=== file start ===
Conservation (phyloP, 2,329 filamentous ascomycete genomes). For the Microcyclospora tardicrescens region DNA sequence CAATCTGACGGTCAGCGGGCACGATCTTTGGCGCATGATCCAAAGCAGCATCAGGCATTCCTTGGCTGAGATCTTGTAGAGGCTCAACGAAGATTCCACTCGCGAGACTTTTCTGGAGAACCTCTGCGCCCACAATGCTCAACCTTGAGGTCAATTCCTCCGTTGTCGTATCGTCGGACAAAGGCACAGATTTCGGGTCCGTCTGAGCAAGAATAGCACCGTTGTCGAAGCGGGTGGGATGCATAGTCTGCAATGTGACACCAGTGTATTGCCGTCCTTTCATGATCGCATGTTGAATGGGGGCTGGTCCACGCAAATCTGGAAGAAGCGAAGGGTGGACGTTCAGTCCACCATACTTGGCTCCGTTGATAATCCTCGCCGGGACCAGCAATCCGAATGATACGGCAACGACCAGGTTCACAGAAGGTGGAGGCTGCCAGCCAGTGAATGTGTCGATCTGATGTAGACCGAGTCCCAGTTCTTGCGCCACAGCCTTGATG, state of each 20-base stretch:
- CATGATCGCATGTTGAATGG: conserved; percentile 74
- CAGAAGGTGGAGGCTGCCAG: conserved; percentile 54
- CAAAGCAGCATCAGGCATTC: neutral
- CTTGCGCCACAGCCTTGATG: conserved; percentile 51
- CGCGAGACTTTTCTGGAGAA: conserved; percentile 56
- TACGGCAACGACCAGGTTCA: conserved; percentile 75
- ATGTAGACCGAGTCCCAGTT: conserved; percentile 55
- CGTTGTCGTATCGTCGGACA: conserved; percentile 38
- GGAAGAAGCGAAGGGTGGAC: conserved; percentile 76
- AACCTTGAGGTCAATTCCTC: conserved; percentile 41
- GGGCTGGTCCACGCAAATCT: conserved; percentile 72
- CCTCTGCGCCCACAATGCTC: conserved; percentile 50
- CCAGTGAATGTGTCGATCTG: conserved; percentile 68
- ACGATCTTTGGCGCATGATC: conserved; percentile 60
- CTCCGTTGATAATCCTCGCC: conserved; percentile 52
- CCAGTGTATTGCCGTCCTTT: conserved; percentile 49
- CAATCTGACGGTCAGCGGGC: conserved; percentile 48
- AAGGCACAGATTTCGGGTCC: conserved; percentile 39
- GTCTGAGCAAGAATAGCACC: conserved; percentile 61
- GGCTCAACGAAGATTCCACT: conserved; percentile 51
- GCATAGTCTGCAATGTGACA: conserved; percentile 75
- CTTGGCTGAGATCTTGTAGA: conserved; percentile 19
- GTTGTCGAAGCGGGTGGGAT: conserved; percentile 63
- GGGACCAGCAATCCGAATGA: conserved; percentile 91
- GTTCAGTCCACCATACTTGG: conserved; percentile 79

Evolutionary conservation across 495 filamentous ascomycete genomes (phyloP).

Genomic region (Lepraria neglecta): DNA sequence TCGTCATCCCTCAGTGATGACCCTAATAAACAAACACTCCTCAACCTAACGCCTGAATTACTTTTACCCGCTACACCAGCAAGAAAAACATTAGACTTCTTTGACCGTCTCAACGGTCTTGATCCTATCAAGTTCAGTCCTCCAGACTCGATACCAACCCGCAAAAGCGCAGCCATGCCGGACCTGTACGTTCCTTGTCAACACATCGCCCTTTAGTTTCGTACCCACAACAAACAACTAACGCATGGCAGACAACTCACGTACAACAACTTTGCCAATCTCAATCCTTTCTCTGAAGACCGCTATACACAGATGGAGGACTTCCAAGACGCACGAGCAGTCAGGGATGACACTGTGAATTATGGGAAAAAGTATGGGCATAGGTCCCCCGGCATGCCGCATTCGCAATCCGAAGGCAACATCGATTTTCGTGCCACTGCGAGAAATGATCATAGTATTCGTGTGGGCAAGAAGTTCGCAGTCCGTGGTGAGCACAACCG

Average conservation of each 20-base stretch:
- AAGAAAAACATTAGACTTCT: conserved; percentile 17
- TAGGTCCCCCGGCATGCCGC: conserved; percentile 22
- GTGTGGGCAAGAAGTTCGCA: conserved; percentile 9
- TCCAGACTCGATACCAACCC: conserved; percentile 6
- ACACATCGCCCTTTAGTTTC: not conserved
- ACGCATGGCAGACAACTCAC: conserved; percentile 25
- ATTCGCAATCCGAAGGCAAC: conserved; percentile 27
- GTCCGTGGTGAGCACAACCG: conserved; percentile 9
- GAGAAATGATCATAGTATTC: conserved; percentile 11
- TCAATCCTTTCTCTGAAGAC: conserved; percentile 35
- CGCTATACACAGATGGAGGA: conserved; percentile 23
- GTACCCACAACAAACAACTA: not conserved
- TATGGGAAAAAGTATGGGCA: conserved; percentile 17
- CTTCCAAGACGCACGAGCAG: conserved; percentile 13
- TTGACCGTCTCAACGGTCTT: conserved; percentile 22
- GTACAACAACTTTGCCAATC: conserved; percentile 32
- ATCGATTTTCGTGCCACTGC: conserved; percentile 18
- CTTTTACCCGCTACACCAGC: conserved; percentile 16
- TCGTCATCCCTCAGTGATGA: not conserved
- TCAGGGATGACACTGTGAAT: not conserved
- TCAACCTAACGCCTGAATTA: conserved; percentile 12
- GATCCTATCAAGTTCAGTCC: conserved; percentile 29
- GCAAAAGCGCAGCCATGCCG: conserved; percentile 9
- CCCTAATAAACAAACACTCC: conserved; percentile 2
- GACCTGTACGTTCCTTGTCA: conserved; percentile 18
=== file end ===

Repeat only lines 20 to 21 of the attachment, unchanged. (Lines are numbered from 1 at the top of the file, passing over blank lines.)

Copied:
- GTCTGAGCAAGAATAGCACC: conserved; percentile 61
- GGCTCAACGAAGATTCCACT: conserved; percentile 51